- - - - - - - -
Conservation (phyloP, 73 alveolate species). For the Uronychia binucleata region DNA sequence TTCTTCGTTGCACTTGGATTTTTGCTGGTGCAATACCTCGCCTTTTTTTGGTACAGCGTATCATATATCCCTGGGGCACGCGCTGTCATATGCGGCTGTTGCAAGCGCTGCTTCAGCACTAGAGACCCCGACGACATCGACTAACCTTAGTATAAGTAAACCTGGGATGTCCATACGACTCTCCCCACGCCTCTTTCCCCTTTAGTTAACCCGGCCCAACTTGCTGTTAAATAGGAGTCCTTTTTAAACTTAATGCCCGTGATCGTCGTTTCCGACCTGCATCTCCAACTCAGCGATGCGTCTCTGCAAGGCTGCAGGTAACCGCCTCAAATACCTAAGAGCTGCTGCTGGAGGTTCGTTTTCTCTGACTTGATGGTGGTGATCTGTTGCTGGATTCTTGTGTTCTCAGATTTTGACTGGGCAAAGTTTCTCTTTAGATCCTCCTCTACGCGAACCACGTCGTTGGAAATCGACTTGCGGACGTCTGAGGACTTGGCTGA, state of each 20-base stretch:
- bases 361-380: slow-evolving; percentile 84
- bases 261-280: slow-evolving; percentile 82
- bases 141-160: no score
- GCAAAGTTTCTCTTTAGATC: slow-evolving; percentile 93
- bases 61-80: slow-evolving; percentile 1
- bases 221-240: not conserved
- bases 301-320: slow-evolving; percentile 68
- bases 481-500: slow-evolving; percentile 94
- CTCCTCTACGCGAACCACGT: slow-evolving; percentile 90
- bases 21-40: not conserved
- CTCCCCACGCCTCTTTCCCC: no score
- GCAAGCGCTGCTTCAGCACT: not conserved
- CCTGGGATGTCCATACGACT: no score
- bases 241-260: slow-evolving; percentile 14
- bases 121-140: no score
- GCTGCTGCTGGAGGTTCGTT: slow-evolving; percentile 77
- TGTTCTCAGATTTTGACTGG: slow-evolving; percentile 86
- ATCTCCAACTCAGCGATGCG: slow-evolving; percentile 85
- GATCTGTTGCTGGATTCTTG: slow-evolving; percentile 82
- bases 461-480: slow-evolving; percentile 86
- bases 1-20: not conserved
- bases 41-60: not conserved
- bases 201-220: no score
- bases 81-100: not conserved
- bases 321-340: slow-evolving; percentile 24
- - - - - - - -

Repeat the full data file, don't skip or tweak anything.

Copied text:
Conservation (phyloP, 73 alveolate species). For the Uronychia binucleata region DNA sequence TTCTTCGTTGCACTTGGATTTTTGCTGGTGCAATACCTCGCCTTTTTTTGGTACAGCGTATCATATATCCCTGGGGCACGCGCTGTCATATGCGGCTGTTGCAAGCGCTGCTTCAGCACTAGAGACCCCGACGACATCGACTAACCTTAGTATAAGTAAACCTGGGATGTCCATACGACTCTCCCCACGCCTCTTTCCCCTTTAGTTAACCCGGCCCAACTTGCTGTTAAATAGGAGTCCTTTTTAAACTTAATGCCCGTGATCGTCGTTTCCGACCTGCATCTCCAACTCAGCGATGCGTCTCTGCAAGGCTGCAGGTAACCGCCTCAAATACCTAAGAGCTGCTGCTGGAGGTTCGTTTTCTCTGACTTGATGGTGGTGATCTGTTGCTGGATTCTTGTGTTCTCAGATTTTGACTGGGCAAAGTTTCTCTTTAGATCCTCCTCTACGCGAACCACGTCGTTGGAAATCGACTTGCGGACGTCTGAGGACTTGGCTGA, state of each 20-base stretch:
- bases 361-380: slow-evolving; percentile 84
- bases 261-280: slow-evolving; percentile 82
- bases 141-160: no score
- GCAAAGTTTCTCTTTAGATC: slow-evolving; percentile 93
- bases 61-80: slow-evolving; percentile 1
- bases 221-240: not conserved
- bases 301-320: slow-evolving; percentile 68
- bases 481-500: slow-evolving; percentile 94
- CTCCTCTACGCGAACCACGT: slow-evolving; percentile 90
- bases 21-40: not conserved
- CTCCCCACGCCTCTTTCCCC: no score
- GCAAGCGCTGCTTCAGCACT: not conserved
- CCTGGGATGTCCATACGACT: no score
- bases 241-260: slow-evolving; percentile 14
- bases 121-140: no score
- GCTGCTGCTGGAGGTTCGTT: slow-evolving; percentile 77
- TGTTCTCAGATTTTGACTGG: slow-evolving; percentile 86
- ATCTCCAACTCAGCGATGCG: slow-evolving; percentile 85
- GATCTGTTGCTGGATTCTTG: slow-evolving; percentile 82
- bases 461-480: slow-evolving; percentile 86
- bases 1-20: not conserved
- bases 41-60: not conserved
- bases 201-220: no score
- bases 81-100: not conserved
- bases 321-340: slow-evolving; percentile 24